In animals, this term refers to improvements in recovery of behavior in the absence of a specific, targeted treatment and occurs during a time-sensitive window that begins early after stroke and slowly tapers off.6,11,14 In human stroke survivors, a similar period of heightened recovery of behaviors occur early post-stroke with little or no active treatment.15 The duration of the window varies across neural systems, e.g. weeks to months post stroke for arm movement,16 but longer (weeks to years) for other systems, such as language.13 There is literature pertaining to motor,1720 visuospatial neglect,21 and language22,23 systems; data for other neural systems exist but are sparser, highlighting research priorities for the field. Most stroke survivors exhibit spontaneous recovery, progressing through characteristic stages.24 Proportional recovery rules suggesting that the degree and rate of recovery are strongly predictable post stroke have been proposed in a number of domains (e.g. in upper limb recovery,19,20 visuospatial neglect21 and language functions.22,25) However, a substantial group of patients do not fit such proportional recovery rules. Our challenge is to study spontaneous recovery, to understand its biological basis, to determine if we can identify recovery phenotypes in order to select patients for interventions,26 and to use this knowledge to guide the development of interventions that boost behavioral recovery beyond that which occurs spontaneously. Additional definitions that are key for the field of stroke rehabilitation and recovery are contained throughout this document and in Appendix 1.

A further challenge for our field is determining the optimal timing to implement interventions focused on recovery and repair.1,6,27,28 As a first step, we needed to agree on a common framework—underpinned by what we know about the biology of recovery— for defining what is meant by “acute,” “sub-acute,” and “chronic.”6,29 These terms are often used in recovery research without adequate definition. Building on previous work by Dobkin and Carmichael,28 we developed the framework shown in Figure 1. The framework is strongly informed by pre-clinical research in animal models of stroke,3033 as well as individuals with stroke,18,27,34 particularly from studies of the motor system. This framework should be updated as more knowledge is acquired. Figure 1 outlines the timing (hours, days, months) of several important biological processes in ischaemic35 and haemorrhagic36 stroke, as well as the temporal terms (hyper-acute, acute, early and late sub-acute, chronic) across the first six months post-stroke and beyond. The possibility for behavioral changes even years post-stroke is recognized. However, the current understanding of brain repair processes suggests that the majority of behavioral recovery, and the rapid changes occur in the first weeks-to-months post stroke for most people. This time perspective represents an important treatment target to maximize the potential of restorative interventions.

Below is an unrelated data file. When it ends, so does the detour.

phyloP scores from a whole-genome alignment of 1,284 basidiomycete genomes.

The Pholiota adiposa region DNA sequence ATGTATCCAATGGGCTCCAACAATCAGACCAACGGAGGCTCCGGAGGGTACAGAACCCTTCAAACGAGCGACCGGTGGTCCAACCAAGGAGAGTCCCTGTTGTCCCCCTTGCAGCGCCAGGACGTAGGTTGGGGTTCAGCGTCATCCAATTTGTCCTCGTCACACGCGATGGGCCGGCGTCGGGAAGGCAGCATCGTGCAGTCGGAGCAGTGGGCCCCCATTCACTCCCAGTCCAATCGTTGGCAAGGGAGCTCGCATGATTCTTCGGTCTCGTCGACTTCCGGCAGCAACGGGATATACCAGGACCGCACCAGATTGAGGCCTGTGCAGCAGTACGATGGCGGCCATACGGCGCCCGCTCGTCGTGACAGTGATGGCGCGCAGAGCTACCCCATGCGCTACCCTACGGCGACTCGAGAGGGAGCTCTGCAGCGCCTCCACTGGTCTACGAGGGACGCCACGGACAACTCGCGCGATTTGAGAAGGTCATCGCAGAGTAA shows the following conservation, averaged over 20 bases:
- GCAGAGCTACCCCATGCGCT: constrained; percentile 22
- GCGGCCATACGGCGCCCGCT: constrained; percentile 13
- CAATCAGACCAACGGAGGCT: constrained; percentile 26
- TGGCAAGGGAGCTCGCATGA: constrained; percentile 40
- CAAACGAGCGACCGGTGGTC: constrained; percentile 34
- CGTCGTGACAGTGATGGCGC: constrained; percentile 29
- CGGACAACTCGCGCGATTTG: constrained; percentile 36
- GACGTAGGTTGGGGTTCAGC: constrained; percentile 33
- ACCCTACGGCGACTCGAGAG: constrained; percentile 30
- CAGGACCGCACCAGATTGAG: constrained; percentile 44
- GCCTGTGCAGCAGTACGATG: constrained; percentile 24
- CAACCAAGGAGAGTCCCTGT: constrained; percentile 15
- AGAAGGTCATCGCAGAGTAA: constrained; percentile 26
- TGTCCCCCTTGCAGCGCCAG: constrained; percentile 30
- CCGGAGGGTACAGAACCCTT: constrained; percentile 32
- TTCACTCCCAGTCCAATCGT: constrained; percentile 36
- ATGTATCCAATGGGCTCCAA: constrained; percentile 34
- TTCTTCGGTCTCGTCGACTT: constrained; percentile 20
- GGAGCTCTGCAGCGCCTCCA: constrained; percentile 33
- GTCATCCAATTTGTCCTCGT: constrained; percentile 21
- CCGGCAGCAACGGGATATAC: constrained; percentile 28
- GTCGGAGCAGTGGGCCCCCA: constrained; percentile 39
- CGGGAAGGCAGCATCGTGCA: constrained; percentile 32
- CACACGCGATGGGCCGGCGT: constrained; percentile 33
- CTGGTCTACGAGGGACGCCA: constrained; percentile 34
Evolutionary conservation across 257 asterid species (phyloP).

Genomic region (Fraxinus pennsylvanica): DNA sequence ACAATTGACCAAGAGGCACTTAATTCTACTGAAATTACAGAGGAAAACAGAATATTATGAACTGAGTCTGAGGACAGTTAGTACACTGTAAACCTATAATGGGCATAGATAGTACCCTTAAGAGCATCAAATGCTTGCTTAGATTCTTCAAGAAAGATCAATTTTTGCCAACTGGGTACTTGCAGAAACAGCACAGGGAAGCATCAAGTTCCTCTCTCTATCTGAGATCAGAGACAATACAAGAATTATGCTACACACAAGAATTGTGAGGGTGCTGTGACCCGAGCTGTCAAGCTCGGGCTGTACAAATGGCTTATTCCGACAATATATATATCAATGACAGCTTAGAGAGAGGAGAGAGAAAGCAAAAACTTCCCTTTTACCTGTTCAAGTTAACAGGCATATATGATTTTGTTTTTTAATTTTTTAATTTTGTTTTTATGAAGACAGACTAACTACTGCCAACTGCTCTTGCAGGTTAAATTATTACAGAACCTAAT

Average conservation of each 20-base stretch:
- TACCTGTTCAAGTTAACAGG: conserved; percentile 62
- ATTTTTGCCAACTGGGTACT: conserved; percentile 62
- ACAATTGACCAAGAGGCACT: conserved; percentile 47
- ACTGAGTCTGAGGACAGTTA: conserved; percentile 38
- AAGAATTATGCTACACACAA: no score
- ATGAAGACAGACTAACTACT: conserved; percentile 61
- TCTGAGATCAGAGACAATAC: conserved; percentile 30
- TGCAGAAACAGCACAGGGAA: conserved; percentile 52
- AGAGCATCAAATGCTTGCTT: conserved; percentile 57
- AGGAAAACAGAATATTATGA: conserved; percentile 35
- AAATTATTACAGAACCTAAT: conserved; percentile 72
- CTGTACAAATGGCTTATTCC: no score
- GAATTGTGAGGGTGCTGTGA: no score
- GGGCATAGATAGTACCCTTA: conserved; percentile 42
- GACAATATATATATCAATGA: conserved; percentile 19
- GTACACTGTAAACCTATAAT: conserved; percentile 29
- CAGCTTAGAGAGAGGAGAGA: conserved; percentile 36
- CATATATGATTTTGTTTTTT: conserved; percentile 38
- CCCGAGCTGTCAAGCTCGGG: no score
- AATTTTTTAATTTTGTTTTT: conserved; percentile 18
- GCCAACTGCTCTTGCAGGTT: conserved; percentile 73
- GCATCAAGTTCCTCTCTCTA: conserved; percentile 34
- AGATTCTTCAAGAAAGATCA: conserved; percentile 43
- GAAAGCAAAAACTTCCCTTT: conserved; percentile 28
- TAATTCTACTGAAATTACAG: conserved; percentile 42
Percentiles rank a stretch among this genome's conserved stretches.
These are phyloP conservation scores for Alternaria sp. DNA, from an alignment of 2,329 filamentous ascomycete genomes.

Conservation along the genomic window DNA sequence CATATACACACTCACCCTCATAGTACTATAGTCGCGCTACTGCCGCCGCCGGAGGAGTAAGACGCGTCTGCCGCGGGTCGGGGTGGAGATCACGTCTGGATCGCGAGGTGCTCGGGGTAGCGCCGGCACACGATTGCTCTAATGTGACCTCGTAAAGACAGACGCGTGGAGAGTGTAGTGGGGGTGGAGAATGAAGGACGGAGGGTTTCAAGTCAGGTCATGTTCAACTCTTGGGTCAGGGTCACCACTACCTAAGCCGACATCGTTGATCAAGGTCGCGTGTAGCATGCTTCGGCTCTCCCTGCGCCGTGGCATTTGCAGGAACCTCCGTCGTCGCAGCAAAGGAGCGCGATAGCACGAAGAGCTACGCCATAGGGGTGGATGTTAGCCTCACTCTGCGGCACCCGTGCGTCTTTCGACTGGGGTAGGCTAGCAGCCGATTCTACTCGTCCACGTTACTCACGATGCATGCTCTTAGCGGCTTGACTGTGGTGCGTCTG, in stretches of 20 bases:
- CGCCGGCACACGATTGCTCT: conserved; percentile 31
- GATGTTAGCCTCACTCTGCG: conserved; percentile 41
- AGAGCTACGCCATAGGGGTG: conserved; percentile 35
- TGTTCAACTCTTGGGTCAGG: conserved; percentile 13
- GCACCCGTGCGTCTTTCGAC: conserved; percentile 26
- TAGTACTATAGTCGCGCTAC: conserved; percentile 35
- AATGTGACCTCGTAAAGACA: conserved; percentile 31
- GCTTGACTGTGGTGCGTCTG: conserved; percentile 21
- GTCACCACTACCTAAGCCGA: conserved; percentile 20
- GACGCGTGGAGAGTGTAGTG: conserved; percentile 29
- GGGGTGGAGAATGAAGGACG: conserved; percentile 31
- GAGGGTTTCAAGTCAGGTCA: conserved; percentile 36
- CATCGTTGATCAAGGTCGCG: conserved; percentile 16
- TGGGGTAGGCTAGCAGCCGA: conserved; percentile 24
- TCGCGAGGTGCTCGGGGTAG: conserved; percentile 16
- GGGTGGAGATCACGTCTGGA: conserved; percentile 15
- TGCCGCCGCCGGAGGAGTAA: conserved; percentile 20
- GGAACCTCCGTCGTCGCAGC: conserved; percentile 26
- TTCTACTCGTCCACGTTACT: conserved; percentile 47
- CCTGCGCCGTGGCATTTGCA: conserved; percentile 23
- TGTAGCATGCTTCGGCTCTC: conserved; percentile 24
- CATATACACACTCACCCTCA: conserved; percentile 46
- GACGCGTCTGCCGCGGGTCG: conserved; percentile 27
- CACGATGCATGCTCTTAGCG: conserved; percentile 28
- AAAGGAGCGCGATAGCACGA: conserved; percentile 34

Figure 1. Framework that encapsulates definitions of critical timepoints post stroke that link to the currently known biology of recovery.
The convention proposed for recovery research is that treatments commenced within a week of stroke onset should be classed as “acute.” Relatively, few recovery trials have initiated restorative treatments within this post-stroke phase (for reviews see37,38). The first week until the first month post-stroke (acute and early sub-acute) is a critical time for neural plasticity6,30,39 and should be a target for recovery trials, with some uncertainty about how early and how intensively to start training.37,40 Importantly, we strongly recommend that in all recovery and rehabilitation research, the time from stroke onset is gathered and reported. The start and end of any intervention(s), experimental or standard of care, as well as timing of outcome and follow-up assessment should also be reported. Using this framework, the SRRR groups provide recommendations, e.g. the measurement group recommend core measures to be included in every trial of stroke recovery and rehabilitation;4 the biomarker group provide recommendations about the timing and type of data acquisition.3